High court sets aside 'politicised' JSC ConCourt recommendations
The decision by the Judicial Service Commission (JSC) to recommend five judges for two appointments on the Constitutional Court has been officially set aside by a Gauteng high court order on Wednesday.
In terms of a settlement agreement between the JSC and the Council for the Advancement of the South African Constitution (Casac), which had launched a court challenge to what it described as the “politicisation” of the April interviews, fresh interviews for the vacancies will take place in October this year.
“The commission is directed to conduct fresh interviews of candidates who make themselves available for such interviews, provided that such candidates shall be limited to the list consisting of the third to tenth respondents,’ the order, signed by Judges Frans Legodi, Margaret Victor and Natvarlal Ranchod, states.
The candidates to be interviewed again are senior counsel Alan Christopher Dodson, Gauteng high court judges Fayeeza Kathree-Setiloane, Narendran Kollapen, David Unterhalter and Bashier Vally, and Supreme Court of Appeal justices Rammaka Mathopo and Mahube Molemela.
Durban high court judge Dhaya Pillay has not made herself available to be reinterviewed.
News of the pending settlement was made known last week when the JSC put out its list of candidates to be interviewed for various judicial positions at its forthcoming session in October, including the seven for the apex court.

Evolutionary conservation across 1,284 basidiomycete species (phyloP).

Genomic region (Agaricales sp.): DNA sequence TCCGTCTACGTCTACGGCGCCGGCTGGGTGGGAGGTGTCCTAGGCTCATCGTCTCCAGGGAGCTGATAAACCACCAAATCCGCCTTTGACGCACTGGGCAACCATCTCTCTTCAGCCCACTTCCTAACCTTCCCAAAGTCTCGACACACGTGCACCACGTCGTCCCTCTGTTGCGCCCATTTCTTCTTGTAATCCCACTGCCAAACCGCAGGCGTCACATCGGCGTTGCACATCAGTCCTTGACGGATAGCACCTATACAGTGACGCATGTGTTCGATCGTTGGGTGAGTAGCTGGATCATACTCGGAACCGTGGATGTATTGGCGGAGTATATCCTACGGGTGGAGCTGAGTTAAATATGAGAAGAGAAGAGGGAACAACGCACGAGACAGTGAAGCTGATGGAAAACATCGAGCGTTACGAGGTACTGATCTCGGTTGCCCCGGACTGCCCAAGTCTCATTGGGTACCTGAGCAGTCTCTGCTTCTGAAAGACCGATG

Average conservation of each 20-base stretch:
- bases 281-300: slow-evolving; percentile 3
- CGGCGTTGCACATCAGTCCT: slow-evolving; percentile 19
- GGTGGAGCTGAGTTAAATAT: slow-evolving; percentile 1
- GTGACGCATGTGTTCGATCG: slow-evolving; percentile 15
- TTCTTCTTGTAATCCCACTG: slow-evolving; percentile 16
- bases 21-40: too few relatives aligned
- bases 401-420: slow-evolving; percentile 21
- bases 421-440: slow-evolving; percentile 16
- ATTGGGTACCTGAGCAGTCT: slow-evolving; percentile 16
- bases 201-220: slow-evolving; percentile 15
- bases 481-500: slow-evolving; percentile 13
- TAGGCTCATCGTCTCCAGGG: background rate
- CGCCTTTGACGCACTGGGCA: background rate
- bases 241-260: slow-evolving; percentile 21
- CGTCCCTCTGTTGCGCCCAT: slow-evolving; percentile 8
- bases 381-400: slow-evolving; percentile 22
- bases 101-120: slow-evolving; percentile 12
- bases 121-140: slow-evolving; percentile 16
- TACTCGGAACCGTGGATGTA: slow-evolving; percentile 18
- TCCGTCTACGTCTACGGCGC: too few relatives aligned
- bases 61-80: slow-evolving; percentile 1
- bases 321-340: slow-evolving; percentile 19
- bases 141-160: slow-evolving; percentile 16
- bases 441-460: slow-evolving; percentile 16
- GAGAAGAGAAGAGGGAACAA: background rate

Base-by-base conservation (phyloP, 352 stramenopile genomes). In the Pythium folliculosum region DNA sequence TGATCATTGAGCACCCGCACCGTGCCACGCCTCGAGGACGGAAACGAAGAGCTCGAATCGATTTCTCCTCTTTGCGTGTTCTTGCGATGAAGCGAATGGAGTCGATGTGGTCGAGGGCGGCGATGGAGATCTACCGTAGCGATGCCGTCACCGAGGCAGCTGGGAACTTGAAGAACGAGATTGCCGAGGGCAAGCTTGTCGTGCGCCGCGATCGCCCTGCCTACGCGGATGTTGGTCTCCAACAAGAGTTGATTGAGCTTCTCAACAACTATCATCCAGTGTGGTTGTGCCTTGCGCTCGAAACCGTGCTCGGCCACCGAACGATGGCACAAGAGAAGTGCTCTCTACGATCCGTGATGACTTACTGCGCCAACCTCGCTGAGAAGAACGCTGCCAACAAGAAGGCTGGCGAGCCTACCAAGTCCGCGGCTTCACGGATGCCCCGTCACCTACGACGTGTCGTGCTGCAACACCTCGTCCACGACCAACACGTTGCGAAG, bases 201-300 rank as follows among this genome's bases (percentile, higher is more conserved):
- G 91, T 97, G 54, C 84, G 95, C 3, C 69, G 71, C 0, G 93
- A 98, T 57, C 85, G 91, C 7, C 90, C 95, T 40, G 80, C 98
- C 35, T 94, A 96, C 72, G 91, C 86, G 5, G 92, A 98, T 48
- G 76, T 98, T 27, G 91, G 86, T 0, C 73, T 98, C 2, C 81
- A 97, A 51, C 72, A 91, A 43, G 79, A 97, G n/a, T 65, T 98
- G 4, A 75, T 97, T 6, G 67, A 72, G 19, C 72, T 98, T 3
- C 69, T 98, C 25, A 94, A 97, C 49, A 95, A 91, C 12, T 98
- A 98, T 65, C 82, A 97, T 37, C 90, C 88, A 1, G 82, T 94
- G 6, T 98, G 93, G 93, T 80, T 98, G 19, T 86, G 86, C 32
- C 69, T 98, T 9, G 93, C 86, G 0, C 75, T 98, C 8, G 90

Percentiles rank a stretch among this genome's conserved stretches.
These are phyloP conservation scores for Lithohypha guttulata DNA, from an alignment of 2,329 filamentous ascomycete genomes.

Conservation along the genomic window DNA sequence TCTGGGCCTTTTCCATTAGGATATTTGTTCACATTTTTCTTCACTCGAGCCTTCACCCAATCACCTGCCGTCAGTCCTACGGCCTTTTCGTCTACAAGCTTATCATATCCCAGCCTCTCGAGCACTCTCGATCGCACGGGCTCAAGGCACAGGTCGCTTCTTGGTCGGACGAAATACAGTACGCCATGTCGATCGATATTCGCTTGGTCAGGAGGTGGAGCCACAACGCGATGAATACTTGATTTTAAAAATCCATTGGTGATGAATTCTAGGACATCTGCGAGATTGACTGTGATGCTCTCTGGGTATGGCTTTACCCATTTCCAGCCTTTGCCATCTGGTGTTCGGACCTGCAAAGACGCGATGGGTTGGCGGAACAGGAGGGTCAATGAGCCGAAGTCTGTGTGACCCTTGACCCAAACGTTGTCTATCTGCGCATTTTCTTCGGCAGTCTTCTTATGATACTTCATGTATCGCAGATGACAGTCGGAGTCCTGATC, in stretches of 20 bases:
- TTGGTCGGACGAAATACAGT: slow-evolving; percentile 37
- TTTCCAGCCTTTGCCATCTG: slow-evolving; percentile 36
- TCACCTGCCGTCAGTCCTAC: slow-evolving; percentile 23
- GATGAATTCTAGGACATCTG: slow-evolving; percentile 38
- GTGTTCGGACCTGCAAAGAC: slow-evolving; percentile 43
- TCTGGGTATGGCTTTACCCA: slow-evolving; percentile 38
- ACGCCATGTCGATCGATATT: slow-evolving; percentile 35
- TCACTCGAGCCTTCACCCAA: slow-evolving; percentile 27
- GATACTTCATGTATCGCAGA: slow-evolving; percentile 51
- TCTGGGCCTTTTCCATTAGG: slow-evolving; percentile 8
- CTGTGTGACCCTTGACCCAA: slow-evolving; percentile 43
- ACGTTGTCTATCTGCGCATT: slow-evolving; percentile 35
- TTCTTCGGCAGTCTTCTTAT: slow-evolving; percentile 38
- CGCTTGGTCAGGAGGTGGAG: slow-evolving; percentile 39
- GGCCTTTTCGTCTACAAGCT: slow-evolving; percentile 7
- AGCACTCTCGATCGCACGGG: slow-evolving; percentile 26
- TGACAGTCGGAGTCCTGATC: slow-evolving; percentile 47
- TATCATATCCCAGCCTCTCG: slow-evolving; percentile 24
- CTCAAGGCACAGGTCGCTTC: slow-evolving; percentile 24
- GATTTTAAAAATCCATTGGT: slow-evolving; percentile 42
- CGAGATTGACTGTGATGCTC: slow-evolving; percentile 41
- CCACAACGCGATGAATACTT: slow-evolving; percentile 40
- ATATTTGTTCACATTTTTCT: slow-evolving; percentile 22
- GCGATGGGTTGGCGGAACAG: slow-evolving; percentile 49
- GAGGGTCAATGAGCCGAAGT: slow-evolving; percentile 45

In its court challenge, Casac accused the JSC of political point scoring, particularly during the interview of Pillay, who was called out for her friendship with minister Pravin Gordhan, and Unterhalter, who was asked pointed questions about his religion and his ties with the Jewish Board of Deputies.
After the JSC produced its record of deliberations, Casac filed a further affidavit saying it proved that there were no real deliberations and that chief justice Moegong Moegeng had named his favourite five and most of the commissioners had gone along with it.
The JSC has been ordered to pay Casac’s costs.
In a media statement, Casac said at the hearing before the full court it has argued that while the order was imperfect and did not satisfy all of its claims, it was nevertheless just and equitable.
Without the settlement, the case would drag on for some time and the ConCourt would be plunged into crisis as there would be five vacancies from October this year.
“Casac believed it was in the public interest for the matter to be settled so that fresh interviews could proceed expeditiously and existing vacancies filled through a proper and lawful process.”
Counsel for the JSC said it did not concede that the complaints were valid or that the interviews were unlawful, but assured the court that it was aware of its constitutional obligations.